What is the purpose of this research?

Despite popular attention in recent years, there has been very little research documenting how individuals’ histories of workplace misconduct are shared with current and future employers. Our study has the potential to produce novel and innovative results about how misconduct allegations are responded to and if they have consequences on future employment.

What do we mean by workplace misconduct, or deviance?


Workplace deviance is a broad category encompassing a variety of criminal, illegal, or against-policy behaviors that threaten company property, productivity, or its employees. However, we are focused on a few narrow versions of workplace misconduct: 1) property misconduct, including fraud, embezzlement, gambling, and generally misusing company funds, and 2) harassment and discrimination, including sexual harassment, racial and gender discrimination, disability discrimination, and other behaviors deemed to create a “toxic work environment.”

Note: we are interested in all forms of termination, voluntary and involuntary.

How are we studying this topic?

To begin, we are conducting interviews with people who have experience with hiring, termination, and management in the finance and technology industries, two fields with some of the highest gender gaps in participation and earnings.

We are inviting you to participate in this research study because we think we can learn a great deal from your valuable experiences and perspectives.

Click here or keep reading this page to participate.

Why are we focusing on the technology and finance sectors?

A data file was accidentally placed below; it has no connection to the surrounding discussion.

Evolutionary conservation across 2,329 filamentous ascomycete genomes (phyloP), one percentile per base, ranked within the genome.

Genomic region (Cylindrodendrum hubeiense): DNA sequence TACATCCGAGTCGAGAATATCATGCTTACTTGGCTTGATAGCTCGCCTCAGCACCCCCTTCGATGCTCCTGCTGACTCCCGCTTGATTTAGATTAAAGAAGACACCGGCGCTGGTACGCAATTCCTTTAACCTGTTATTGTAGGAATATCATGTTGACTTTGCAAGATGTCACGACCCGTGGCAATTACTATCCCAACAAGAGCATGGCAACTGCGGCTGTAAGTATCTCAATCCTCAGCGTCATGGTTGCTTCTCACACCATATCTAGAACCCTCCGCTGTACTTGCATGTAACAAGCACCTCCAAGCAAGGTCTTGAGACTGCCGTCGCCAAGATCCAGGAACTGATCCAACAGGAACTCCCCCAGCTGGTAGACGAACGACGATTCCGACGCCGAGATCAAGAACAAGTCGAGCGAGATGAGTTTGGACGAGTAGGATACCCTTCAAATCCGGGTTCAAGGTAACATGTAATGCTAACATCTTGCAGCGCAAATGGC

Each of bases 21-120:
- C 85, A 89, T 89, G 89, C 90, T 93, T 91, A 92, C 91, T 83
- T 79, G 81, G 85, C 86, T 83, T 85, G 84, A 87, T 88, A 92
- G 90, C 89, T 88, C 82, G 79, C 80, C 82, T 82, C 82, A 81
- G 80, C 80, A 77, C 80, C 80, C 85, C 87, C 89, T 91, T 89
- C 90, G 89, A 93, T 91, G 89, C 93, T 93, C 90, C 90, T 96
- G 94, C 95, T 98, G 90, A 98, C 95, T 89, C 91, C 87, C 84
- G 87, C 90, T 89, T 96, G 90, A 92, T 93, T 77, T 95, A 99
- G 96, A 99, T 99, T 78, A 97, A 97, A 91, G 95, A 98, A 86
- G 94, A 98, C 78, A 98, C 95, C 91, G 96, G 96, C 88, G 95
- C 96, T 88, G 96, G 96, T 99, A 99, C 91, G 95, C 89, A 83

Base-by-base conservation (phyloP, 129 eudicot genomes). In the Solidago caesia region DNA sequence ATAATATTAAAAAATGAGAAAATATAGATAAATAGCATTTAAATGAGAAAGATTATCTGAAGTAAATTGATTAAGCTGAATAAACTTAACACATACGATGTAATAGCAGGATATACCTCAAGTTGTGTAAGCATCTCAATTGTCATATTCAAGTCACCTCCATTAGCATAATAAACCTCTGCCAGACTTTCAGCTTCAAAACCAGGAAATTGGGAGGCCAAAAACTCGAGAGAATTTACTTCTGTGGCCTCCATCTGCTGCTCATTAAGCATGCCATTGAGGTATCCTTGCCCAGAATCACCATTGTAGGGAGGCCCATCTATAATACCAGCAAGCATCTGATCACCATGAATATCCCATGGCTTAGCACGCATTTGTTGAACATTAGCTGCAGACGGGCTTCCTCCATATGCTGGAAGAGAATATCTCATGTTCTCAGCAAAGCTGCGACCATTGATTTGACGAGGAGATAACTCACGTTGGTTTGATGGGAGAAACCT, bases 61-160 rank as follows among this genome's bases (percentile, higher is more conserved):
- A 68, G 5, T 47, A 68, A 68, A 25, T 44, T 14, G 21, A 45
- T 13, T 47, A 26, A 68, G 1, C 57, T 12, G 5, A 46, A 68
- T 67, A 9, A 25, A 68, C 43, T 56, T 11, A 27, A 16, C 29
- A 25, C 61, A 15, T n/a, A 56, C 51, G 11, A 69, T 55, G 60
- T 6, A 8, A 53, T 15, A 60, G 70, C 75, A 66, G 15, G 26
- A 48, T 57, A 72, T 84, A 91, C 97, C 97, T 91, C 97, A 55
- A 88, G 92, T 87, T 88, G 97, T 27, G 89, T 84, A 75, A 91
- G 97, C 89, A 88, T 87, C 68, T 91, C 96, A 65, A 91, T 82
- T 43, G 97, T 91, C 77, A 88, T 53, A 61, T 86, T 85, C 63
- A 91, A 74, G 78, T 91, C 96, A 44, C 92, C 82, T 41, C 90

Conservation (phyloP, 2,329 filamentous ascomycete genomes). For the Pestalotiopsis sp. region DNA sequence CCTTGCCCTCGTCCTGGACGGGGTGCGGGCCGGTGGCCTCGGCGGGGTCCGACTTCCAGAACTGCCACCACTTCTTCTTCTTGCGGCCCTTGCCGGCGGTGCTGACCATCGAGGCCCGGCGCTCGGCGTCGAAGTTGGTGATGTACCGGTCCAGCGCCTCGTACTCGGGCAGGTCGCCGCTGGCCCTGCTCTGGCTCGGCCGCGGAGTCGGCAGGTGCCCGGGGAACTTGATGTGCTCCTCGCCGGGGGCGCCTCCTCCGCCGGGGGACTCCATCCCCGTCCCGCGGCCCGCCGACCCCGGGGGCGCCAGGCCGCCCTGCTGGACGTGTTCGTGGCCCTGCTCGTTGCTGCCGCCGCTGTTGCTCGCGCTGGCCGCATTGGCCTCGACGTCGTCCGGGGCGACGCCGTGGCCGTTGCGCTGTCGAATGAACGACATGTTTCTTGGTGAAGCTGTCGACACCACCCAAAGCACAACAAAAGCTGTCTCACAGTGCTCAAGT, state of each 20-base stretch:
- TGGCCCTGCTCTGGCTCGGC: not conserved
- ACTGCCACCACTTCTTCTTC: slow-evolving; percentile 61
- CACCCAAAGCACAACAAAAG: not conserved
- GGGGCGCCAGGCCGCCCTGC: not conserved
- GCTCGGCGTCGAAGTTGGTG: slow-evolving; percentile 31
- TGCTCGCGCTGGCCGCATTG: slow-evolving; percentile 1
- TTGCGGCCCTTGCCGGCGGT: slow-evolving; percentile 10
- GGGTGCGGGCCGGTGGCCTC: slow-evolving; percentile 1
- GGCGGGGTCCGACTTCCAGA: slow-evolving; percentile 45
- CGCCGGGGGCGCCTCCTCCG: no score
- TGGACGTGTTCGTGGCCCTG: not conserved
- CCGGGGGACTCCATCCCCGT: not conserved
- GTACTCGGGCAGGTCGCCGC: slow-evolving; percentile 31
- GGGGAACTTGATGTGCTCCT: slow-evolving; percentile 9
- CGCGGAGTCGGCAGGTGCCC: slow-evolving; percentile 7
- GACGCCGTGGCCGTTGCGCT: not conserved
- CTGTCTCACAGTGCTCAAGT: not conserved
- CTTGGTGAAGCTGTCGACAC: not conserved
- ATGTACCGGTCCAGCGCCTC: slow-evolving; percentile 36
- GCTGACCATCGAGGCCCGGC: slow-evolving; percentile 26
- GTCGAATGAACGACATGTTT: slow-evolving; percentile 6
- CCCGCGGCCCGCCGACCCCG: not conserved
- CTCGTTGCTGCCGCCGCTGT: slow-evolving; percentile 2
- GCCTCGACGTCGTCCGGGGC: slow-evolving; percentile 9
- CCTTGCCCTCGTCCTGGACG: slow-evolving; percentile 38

According to a 2017 report from the Bureau of Labor Statistics,

Women make up only 10% of architecture and engineering managers, and still only 28.5% of computer and information system managers. Earnings differ by almost $15,000 for men and women in this position.

Among personal financial advisors, 32% are women, but women have a median annual income of $71,154, compared to $108,199 for men with the same job.


Across all computer, engineering, and science occupations, women comprise only 24% of employees. The largest participation gap exists between computer network architects, 7.5% of whom are women.

In 2018, women made up 41.5% of professional and business services overall, but 27.2% of computer systems design and related services, 43.5% of management of companies and enterprises, and 25.5% of architectural, engineering and related services.

These are a few trends highlighting the significant gender gaps in finance and tech, having potential implications for how companies respond to workplace misconduct and harassment in these industries.